At the heart of this calculation is a scientific fact about human metabolism. According to it, each physical activity can be assigned a value for its energy cost for a given period. This is called MET, or metabolical equivalent, and is used as a coefficient in the formula for calculating calorie burn:
Calories SUP per minute = (MET x body weight in Kg x 3.5) ÷ 200
While sitting still at room temperature has a value of 1.0 and going down the stairs is 3.5, paddle boarding has a value of 6.0. Consequently, the calories burned in one hour of paddle boarding are calculated as follows:
Calories Burned Kayaking vs. Paddle Boarding
As per usual, it’s interesting to compare paddle board workouts to kayaking, this time in terms of calorie consumption. The average calorie burn for kayaking is 375-475 calories per hour compared to 400-550 calories per hour for paddle boarding. This means that paddle boarding yields slightly better results, so let’s see why that is.
Right off the bat, you sit on a kayak while you stand upright on the paddle board, which requires more energy. For paddling on a SUP, you engage the entire body, especially when you’re building up speed. Racing or surfing with a paddle board will involve shifting your weight a lot and using your torso and leg muscles much more than on a kayak.
On the other hand, kayak paddles usually have two blades, so you can load both shoulders and neck muscles equally. This gives your entire upper body an even and intense workout, especially since you’re only propelling yourself with your arms and torso. At higher speeds, you’ll be just as out of breath on a kayak as you would be during a paddle board workout.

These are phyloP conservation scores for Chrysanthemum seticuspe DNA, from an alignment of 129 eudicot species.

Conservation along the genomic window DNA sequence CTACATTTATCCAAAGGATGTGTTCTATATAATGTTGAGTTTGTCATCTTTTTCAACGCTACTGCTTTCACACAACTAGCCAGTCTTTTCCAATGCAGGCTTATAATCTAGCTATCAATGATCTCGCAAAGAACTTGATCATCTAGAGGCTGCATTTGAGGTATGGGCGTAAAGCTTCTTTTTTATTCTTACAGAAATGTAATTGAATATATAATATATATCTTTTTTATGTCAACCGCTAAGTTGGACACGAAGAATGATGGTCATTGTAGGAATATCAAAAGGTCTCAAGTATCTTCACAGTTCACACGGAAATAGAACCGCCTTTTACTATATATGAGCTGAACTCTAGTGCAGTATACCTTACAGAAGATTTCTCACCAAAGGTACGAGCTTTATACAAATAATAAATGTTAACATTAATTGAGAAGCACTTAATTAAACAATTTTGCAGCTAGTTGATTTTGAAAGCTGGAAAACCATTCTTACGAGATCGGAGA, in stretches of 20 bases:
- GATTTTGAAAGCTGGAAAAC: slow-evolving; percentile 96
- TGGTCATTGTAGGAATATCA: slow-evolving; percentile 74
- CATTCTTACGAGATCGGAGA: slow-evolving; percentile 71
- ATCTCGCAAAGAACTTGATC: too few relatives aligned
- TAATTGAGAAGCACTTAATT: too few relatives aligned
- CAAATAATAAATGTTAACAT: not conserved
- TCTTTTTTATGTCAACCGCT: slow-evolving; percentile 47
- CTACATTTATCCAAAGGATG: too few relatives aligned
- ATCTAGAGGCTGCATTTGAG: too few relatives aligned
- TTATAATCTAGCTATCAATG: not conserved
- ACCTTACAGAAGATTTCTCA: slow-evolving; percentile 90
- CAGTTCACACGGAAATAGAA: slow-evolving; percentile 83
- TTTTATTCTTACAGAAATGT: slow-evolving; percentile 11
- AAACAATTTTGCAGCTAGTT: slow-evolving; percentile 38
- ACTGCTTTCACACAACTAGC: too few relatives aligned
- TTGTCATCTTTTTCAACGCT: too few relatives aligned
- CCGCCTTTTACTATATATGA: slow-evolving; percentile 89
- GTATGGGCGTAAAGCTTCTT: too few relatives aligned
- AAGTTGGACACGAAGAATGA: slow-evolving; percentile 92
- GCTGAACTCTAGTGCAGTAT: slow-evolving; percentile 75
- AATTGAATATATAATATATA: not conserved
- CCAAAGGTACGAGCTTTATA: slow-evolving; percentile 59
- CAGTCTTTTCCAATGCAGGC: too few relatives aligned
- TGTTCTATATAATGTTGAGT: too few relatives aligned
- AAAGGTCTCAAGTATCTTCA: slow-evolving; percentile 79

Does the paddle you use on a SUP make a difference? Learn all about SUP paddles!
Is Paddle Boarding Good For Weight Loss?
Paddle boarding is not just another tedious exercise but can be loads of fun. For this reason, paddle boarding for weight loss is a great alternative to other workout routines. The secret is to find the right intensity and burn a sufficient amount of calories while keeping your energy intake low.
Paddle Boarding vs. Running: What’s better?
When it comes to sheer metrics, you burn more calories running than paddle boarding. At the comfortably light speed of 4 mph, you’re already burning as many calories jogging as you would paddleboarding. The faster you are, the more aerobic benefits you get from running.
On the flip side, running also comes with some disadvantages and limitations. It can be very taxing on the joints, so improper technique or overexertion can lead to severe joint wear, muscle tears, and injuries.
Paddle boarding, on the other hand, is a gentler and safer alternative. You can burn calories on a SUP without putting too much uncontrollable stress on your joints.